Jonathan and I were able to have a night away, in order to go camping - one of my favorite pastimes.
We headed up to Zion National Park, Utah for the evening. We ended up finding a primitive camp on a private ranch in the park via HipCamp, which we had never used before. I would highly recommend it! We had a wonderful experience. This particular spot was on a 1200-acre ranch, that had been privately owned for over 150 years. We literally just drove in through the gate and picked a spot to make our campsite. There were no other people anywhere near us to be heard or seen. Just us, the mountains, the stars, and the breathtaking beauty of our surroundings. It was heavenly - aptly named Zion.
We drove around the park for awhile, exploring and just soaking in its glory. If you have never been to Zion, it should be on your top ten bucket list to see in the US (and Horseshoe Bend). The sun was starting to get low in the sky, so we decided to head back and get camp set up before sunset began in earnest. We found a little spot on a ridge with a few trees to pitch our tent by. With the trees at our back, the rest of our view was filled with the mountains on the other three sides. There was a large pond up the hill to the west, where a family of ducks was idly swimming. And, below our ridge to the southeast, was another small pond full of frogs, that serenaded us as the sun began to set. We had a roaring campfire in the fire ring that Jonathan built, and it was much needed as the temperatures quickly dropped as the sun began to set. We made hamburgers with Havarti, sautéed veggies, and grilled shrimp skewers. So yum, especially cooked over a fire!
We finished the evening with lots of hot coffee to stay warm, and huddled under a blanket in a our camp chairs while we watched the stars and counted satellites passing through the heavens.The total darkness and lack of light pollution in the area made for an absolutely unbelievable picture show in the sky above us. The Milky Way was bright and visible, and the Big Dipper was enormous on the horizon. By the time we crawled into out sleeping bags, it was getting really chilly - the low 40s. We were so thankful for the amazing extra large subzero sleeping bags we purchased! With the absolute quiet, we easily drifted off to sleep sans kids for the first time in forever.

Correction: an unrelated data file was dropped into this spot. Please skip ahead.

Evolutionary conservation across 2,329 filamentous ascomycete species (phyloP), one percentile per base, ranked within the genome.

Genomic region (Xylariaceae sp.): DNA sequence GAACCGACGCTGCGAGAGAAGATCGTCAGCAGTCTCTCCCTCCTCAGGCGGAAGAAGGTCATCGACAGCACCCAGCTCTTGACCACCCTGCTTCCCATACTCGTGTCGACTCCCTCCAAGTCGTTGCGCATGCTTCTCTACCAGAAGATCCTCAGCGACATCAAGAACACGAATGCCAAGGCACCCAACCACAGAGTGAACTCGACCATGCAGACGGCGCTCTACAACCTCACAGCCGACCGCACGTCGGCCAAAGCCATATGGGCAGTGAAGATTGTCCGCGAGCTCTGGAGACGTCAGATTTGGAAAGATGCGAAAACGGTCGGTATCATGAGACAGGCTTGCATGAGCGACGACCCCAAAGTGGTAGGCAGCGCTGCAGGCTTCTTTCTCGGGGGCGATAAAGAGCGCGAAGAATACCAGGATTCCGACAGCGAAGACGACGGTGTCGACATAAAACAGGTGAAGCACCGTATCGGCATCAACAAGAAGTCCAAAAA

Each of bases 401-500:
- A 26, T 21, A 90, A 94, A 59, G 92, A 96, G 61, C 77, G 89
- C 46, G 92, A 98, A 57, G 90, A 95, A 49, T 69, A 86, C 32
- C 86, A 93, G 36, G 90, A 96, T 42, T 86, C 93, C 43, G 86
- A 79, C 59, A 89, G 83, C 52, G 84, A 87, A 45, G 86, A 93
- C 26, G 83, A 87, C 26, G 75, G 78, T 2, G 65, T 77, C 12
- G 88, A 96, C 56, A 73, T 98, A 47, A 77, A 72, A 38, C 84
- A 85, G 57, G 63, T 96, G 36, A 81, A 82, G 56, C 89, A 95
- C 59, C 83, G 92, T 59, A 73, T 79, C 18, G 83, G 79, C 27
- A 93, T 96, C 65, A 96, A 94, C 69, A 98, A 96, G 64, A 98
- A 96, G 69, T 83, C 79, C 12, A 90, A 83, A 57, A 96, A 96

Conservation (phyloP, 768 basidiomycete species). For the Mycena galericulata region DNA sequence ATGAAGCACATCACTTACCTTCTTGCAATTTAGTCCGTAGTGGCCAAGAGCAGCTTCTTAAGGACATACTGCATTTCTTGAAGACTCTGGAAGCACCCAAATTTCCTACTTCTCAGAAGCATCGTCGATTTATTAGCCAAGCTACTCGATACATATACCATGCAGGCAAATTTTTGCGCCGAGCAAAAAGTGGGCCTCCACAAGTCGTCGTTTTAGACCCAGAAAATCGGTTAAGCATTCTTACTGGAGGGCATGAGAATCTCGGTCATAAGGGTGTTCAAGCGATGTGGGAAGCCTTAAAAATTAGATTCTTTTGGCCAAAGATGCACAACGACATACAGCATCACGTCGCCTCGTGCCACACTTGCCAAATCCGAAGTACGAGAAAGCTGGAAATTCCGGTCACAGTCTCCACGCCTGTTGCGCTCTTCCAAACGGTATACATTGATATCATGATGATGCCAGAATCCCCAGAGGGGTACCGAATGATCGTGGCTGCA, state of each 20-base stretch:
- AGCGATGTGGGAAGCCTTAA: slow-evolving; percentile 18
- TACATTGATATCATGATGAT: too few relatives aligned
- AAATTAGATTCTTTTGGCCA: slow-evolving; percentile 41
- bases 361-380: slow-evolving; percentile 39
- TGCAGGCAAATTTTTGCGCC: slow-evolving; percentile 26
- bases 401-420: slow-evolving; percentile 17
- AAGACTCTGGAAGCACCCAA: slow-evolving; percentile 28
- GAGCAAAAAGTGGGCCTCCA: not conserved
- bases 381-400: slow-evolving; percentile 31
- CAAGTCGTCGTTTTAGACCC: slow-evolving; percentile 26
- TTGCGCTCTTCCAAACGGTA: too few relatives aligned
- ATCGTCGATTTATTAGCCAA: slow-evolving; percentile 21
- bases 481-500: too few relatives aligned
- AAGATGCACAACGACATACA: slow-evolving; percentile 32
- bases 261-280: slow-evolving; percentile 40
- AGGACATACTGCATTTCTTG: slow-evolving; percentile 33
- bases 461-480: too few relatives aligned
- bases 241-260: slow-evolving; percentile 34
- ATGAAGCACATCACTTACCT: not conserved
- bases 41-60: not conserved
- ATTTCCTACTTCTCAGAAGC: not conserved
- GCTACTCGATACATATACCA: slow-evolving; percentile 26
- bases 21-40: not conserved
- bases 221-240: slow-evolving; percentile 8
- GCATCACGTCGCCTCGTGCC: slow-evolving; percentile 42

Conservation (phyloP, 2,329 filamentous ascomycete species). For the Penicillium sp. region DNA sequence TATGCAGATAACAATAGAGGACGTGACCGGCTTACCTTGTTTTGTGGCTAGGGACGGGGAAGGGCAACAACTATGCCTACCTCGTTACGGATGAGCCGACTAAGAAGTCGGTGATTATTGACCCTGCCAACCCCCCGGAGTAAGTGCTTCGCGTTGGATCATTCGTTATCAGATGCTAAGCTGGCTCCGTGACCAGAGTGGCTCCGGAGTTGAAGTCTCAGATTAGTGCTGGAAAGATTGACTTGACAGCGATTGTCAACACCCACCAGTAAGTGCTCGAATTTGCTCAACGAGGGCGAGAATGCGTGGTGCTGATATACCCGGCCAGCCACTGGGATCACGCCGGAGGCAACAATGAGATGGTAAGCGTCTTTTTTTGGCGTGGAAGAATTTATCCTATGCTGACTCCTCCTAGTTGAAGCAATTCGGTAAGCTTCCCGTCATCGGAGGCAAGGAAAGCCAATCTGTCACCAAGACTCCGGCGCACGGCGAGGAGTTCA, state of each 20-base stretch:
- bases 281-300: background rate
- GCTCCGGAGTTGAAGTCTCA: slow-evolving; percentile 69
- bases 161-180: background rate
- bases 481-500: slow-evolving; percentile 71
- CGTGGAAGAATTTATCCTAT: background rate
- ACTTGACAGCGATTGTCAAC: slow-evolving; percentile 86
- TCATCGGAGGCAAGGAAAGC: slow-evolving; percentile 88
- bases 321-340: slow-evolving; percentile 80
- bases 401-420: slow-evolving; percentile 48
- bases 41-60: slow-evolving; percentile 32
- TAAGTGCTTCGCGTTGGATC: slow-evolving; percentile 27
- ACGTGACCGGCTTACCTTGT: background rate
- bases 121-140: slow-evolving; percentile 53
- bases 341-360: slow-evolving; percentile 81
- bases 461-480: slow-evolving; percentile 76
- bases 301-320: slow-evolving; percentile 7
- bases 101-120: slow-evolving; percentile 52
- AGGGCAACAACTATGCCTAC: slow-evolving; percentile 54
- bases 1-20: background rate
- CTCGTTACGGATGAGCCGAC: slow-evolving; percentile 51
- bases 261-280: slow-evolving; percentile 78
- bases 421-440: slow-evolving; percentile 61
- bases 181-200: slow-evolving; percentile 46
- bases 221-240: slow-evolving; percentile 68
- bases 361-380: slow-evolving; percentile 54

About 3am, we were awoken by the wind ripping at our tent. Unbeknownst to us, their had been a major change in the weather forecast late that evening, and there was an early winter storm coming in. The winds were sustained at 35-40mph, and we were having gusts as high as 67mph...with a temp of 27. Um, it was FREEZING. We huddled down inside our bags with them pulled over our heads to keep out the dust and waited for morning light. It was impossible to get any further sleep with the wind beating away at the tent and blowing the sides in every few minutes. Luckily, none of the poles broke, but we had a thick layer of red dirt dust over everything.
After it was light enough, we could see there was snow on the tops of the mountains in the area, and it was freezing. Jonathan attempted to warm up some water on the camp stove for coffee, but could not find an area with enough of a wind shield to allow it to heat enough. Breakfast was out at that point, because we definitely could not risk a campfire with those kinds of winds. So, we carefully packed up our site and decided to head to town for breakfast/brunch. We stopped in a little town outside the park and grabbed a cup at a local coffee shop before driving further north to Cedar City.
After exploring the little town for a bit, we found a local Mexican restaurant that had THE most amazing food. So good. We moseyed around a bit, and eventually worked our way back down south towards St. George before heading back to Nevada. All-in-all an absolutely lovely time, even though our plans were changed by the weather, and the wind robbed us of some much-needed sleep. One of the most enjoyable camps we have had in a long time. My very soul needed the time we spent in the remote wilderness, away from all the usual distractions. I came away, from just those two days, refreshed and grounded.
I go to nature to be soothed and healed, and to have my senses put in order.